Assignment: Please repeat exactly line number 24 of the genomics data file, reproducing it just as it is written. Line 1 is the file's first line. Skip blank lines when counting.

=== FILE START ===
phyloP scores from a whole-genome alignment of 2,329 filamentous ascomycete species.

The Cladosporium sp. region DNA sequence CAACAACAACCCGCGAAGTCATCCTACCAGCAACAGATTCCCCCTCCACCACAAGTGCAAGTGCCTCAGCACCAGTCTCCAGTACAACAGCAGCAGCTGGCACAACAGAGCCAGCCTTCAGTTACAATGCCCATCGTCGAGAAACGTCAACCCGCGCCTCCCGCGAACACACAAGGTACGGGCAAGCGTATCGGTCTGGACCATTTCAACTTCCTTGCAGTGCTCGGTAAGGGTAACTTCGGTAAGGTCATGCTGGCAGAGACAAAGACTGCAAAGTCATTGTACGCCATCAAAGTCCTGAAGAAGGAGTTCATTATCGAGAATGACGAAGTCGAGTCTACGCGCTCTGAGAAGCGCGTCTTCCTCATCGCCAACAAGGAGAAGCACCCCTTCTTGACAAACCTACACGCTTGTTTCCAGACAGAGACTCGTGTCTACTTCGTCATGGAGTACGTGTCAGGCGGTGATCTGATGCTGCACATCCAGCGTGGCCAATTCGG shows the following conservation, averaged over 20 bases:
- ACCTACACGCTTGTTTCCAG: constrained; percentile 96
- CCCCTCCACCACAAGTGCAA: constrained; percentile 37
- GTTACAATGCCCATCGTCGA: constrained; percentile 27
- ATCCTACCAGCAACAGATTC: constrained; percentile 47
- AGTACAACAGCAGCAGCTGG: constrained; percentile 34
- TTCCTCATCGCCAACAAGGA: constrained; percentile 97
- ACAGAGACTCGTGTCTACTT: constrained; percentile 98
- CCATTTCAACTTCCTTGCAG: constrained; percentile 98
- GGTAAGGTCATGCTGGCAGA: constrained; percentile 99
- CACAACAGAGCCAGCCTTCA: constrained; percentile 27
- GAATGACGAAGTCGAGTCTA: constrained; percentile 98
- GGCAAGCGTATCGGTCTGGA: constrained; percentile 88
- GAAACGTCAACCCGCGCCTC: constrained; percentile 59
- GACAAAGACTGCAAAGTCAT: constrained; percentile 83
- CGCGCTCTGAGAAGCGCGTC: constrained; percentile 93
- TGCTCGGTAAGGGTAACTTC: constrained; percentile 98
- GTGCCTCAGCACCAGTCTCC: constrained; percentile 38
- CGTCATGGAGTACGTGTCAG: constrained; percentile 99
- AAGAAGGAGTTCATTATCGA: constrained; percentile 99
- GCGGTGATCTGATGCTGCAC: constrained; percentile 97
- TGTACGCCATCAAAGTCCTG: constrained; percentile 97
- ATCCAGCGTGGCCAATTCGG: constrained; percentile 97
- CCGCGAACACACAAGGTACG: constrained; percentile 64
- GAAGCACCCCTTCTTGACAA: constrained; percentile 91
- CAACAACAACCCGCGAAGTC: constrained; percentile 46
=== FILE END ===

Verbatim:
- ATCCAGCGTGGCCAATTCGG: constrained; percentile 97